The University has four campuses. The Streatham and St Luke's campuses are in Exeter and there are two campuses in Cornwall, Penryn and Truro. The 2014-2015 academic year marks the 10-year anniversary of the two Cornwall campuses. In a pioneering arrangement in the UK, the Penryn Campus is jointly owned and managed with Falmouth University. At the campus, University of Exeter students can study programmes in the following areas: Animal Behaviour, Conservation Biology and Ecology, English, Environmental Science, Evolutionary Biology, Geography, Geology, History, Human Sciences, Marine Biology, Mining and Minerals Engineering, Politics and International Relations, Renewable Energy and Zoology.

The University has invested strategically to deliver more than £350 million worth of new facilities across its campuses in the past few years; including landmark new student services centres - the Forum in Exeter and The Exchange at Penryn - together with world-class new facilities for Biosciences, the Business School, the Centre for Ecology and Conservation and the Environment and Sustainability Institute. There are plans for another £330 million of investment between now and 2016.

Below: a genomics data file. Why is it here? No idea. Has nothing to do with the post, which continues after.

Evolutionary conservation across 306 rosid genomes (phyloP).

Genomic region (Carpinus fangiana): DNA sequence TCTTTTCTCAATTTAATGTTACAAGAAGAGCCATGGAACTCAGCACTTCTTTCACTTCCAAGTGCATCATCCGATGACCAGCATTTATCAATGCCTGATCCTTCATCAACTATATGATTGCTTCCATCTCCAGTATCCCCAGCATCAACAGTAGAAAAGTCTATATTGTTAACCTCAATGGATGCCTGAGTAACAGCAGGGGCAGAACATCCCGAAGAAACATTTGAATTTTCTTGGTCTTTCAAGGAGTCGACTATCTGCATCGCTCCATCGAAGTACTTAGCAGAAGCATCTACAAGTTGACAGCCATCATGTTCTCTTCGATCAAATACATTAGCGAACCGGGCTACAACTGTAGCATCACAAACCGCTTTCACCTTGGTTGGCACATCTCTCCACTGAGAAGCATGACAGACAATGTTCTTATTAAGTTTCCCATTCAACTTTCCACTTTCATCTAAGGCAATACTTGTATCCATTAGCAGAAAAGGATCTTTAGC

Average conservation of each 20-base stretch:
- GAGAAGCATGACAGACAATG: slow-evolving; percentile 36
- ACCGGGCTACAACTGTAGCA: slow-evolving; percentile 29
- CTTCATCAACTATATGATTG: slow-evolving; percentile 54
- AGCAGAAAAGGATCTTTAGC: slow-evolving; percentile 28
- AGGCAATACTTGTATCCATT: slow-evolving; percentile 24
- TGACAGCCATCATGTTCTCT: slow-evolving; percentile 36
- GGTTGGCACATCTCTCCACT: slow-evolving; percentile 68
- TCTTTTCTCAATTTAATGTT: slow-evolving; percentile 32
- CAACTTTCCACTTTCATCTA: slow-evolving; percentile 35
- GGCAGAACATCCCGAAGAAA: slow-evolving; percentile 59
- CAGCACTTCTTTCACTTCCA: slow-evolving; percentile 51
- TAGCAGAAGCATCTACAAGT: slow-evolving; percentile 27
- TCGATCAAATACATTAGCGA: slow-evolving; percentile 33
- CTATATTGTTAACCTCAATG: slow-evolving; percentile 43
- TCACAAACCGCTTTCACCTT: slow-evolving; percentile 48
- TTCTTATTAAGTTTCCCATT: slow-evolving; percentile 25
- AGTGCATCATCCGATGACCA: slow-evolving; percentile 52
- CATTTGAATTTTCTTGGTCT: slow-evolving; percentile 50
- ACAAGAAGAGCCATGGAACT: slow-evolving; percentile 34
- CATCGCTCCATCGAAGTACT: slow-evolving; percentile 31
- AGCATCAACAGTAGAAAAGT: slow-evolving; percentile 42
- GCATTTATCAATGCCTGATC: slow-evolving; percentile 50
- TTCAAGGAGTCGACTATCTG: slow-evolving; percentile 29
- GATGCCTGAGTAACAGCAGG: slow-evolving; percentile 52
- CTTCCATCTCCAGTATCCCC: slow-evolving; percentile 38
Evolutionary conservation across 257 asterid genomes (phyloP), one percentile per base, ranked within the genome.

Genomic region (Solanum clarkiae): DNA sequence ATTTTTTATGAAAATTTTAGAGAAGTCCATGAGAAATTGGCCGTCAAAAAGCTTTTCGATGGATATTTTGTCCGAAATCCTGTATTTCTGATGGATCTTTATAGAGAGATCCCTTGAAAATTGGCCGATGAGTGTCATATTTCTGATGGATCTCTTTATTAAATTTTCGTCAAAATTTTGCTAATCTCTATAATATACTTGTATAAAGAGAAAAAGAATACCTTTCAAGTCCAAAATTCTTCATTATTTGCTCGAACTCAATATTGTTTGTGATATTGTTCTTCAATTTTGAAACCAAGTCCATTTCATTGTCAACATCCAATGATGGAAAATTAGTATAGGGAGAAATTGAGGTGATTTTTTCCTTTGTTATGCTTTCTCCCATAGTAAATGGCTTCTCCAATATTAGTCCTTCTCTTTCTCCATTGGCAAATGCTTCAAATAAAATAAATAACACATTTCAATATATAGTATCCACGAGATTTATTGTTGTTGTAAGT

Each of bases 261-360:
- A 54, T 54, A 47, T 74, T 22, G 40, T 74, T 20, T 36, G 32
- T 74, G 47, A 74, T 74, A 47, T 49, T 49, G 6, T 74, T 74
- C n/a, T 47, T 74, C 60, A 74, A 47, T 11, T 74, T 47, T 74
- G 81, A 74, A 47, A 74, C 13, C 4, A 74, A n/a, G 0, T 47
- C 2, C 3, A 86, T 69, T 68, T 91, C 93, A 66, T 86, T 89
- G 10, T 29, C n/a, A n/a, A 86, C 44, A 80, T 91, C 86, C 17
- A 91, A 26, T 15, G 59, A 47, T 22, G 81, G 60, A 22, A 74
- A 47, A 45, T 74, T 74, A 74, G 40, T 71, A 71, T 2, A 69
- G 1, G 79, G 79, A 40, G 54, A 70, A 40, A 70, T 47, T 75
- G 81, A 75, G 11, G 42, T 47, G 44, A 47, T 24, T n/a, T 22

About the University of Exeter's Centre for Ecology and Conservation (CEC)

Staff at the Centre for Ecology and Conservation, based on the Penryn Campus, undertake cutting-edge research that focusses on whole organism biology. The CEC has three interlinked research groups: Behaviour, Ecology and Conservation, and Evolution which constitute 40 academics and over 100 early career researchers. It engages widely with businesses, charities and government agencies and organisations in Cornwall, the Isles of Scilly and beyond to translate its research into societal impact. Staff at the CEC deliver educational programs to some 500 undergraduate and 100 postgraduate students.

A new £5.5 million Science and Engineering Research Support Facility (SERSF) is currently under construction at the Penryn Campus. The facility will bring pioneering business, science and engineering together and will provide space for the growing CEC alongside the University of Exeter Business School, which is expanding into Cornwall, and the University's Marine Renewables team.

The University of Exeter and Falmouth University are founding partners in the Combined Universities in Cornwall (CUC), a unique collaboration between six universities and colleges to promote regional economic regeneration through Higher Education, funded mainly by the European Union (Objective One and Convergence), the South West Regional Development Agency and the Higher Education Funding Council for England, with support from Cornwall Council.